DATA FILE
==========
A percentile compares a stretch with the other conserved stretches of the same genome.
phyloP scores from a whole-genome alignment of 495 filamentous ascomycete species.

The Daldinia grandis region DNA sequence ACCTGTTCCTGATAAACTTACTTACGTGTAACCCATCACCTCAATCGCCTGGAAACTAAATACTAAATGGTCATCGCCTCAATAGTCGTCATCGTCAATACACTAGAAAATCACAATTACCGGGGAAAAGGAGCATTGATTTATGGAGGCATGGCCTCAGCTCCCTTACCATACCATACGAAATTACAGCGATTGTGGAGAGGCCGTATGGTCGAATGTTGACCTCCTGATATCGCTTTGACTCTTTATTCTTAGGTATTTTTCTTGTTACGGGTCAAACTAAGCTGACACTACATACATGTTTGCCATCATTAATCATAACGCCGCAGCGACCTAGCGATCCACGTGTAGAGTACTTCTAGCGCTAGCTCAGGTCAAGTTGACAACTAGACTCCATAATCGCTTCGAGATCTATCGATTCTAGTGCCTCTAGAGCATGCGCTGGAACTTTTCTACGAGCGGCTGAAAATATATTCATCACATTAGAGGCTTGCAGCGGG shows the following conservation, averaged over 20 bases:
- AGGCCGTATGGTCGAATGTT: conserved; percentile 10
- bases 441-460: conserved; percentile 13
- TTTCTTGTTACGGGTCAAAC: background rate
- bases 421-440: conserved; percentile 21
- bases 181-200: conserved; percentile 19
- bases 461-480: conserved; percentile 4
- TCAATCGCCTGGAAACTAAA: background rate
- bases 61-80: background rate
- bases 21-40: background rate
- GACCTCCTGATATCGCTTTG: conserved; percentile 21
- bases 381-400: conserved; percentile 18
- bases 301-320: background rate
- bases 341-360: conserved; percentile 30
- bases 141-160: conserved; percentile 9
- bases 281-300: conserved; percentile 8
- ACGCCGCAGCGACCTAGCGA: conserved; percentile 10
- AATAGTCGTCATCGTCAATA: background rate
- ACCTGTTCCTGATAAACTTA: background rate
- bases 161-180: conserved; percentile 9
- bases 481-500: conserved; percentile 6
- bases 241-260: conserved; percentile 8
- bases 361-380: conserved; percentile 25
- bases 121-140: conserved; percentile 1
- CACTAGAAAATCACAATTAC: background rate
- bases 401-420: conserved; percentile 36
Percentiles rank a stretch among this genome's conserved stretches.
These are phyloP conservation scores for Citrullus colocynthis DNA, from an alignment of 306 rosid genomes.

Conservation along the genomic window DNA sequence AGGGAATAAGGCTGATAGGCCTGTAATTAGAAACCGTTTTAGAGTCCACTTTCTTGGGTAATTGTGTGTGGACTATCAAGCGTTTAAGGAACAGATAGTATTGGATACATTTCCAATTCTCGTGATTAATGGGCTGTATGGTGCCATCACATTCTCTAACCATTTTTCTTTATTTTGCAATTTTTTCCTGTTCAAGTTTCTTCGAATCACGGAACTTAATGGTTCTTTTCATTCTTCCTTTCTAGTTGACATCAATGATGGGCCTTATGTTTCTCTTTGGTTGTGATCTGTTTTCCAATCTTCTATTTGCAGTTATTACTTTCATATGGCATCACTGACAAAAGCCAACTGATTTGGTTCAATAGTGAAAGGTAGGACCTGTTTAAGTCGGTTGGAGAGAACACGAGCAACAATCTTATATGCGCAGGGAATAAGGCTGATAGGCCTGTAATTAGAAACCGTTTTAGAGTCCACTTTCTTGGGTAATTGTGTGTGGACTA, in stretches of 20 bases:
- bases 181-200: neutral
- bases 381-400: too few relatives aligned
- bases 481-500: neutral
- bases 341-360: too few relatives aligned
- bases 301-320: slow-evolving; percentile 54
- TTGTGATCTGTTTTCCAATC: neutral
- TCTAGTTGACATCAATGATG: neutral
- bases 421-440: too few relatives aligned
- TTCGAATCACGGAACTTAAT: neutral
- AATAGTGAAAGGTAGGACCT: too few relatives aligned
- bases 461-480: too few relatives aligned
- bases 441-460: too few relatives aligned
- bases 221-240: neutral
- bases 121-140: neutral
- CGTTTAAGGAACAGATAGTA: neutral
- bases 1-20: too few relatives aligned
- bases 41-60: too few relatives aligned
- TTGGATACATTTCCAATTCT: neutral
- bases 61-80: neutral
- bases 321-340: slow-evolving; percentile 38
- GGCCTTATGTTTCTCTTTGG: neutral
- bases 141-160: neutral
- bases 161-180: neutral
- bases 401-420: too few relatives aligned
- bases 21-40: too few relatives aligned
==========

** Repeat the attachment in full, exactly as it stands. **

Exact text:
A percentile compares a stretch with the other conserved stretches of the same genome.
phyloP scores from a whole-genome alignment of 495 filamentous ascomycete species.

The Daldinia grandis region DNA sequence ACCTGTTCCTGATAAACTTACTTACGTGTAACCCATCACCTCAATCGCCTGGAAACTAAATACTAAATGGTCATCGCCTCAATAGTCGTCATCGTCAATACACTAGAAAATCACAATTACCGGGGAAAAGGAGCATTGATTTATGGAGGCATGGCCTCAGCTCCCTTACCATACCATACGAAATTACAGCGATTGTGGAGAGGCCGTATGGTCGAATGTTGACCTCCTGATATCGCTTTGACTCTTTATTCTTAGGTATTTTTCTTGTTACGGGTCAAACTAAGCTGACACTACATACATGTTTGCCATCATTAATCATAACGCCGCAGCGACCTAGCGATCCACGTGTAGAGTACTTCTAGCGCTAGCTCAGGTCAAGTTGACAACTAGACTCCATAATCGCTTCGAGATCTATCGATTCTAGTGCCTCTAGAGCATGCGCTGGAACTTTTCTACGAGCGGCTGAAAATATATTCATCACATTAGAGGCTTGCAGCGGG shows the following conservation, averaged over 20 bases:
- AGGCCGTATGGTCGAATGTT: conserved; percentile 10
- bases 441-460: conserved; percentile 13
- TTTCTTGTTACGGGTCAAAC: background rate
- bases 421-440: conserved; percentile 21
- bases 181-200: conserved; percentile 19
- bases 461-480: conserved; percentile 4
- TCAATCGCCTGGAAACTAAA: background rate
- bases 61-80: background rate
- bases 21-40: background rate
- GACCTCCTGATATCGCTTTG: conserved; percentile 21
- bases 381-400: conserved; percentile 18
- bases 301-320: background rate
- bases 341-360: conserved; percentile 30
- bases 141-160: conserved; percentile 9
- bases 281-300: conserved; percentile 8
- ACGCCGCAGCGACCTAGCGA: conserved; percentile 10
- AATAGTCGTCATCGTCAATA: background rate
- ACCTGTTCCTGATAAACTTA: background rate
- bases 161-180: conserved; percentile 9
- bases 481-500: conserved; percentile 6
- bases 241-260: conserved; percentile 8
- bases 361-380: conserved; percentile 25
- bases 121-140: conserved; percentile 1
- CACTAGAAAATCACAATTAC: background rate
- bases 401-420: conserved; percentile 36
Percentiles rank a stretch among this genome's conserved stretches.
These are phyloP conservation scores for Citrullus colocynthis DNA, from an alignment of 306 rosid genomes.

Conservation along the genomic window DNA sequence AGGGAATAAGGCTGATAGGCCTGTAATTAGAAACCGTTTTAGAGTCCACTTTCTTGGGTAATTGTGTGTGGACTATCAAGCGTTTAAGGAACAGATAGTATTGGATACATTTCCAATTCTCGTGATTAATGGGCTGTATGGTGCCATCACATTCTCTAACCATTTTTCTTTATTTTGCAATTTTTTCCTGTTCAAGTTTCTTCGAATCACGGAACTTAATGGTTCTTTTCATTCTTCCTTTCTAGTTGACATCAATGATGGGCCTTATGTTTCTCTTTGGTTGTGATCTGTTTTCCAATCTTCTATTTGCAGTTATTACTTTCATATGGCATCACTGACAAAAGCCAACTGATTTGGTTCAATAGTGAAAGGTAGGACCTGTTTAAGTCGGTTGGAGAGAACACGAGCAACAATCTTATATGCGCAGGGAATAAGGCTGATAGGCCTGTAATTAGAAACCGTTTTAGAGTCCACTTTCTTGGGTAATTGTGTGTGGACTA, in stretches of 20 bases:
- bases 181-200: neutral
- bases 381-400: too few relatives aligned
- bases 481-500: neutral
- bases 341-360: too few relatives aligned
- bases 301-320: slow-evolving; percentile 54
- TTGTGATCTGTTTTCCAATC: neutral
- TCTAGTTGACATCAATGATG: neutral
- bases 421-440: too few relatives aligned
- TTCGAATCACGGAACTTAAT: neutral
- AATAGTGAAAGGTAGGACCT: too few relatives aligned
- bases 461-480: too few relatives aligned
- bases 441-460: too few relatives aligned
- bases 221-240: neutral
- bases 121-140: neutral
- CGTTTAAGGAACAGATAGTA: neutral
- bases 1-20: too few relatives aligned
- bases 41-60: too few relatives aligned
- TTGGATACATTTCCAATTCT: neutral
- bases 61-80: neutral
- bases 321-340: slow-evolving; percentile 38
- GGCCTTATGTTTCTCTTTGG: neutral
- bases 141-160: neutral
- bases 161-180: neutral
- bases 401-420: too few relatives aligned
- bases 21-40: too few relatives aligned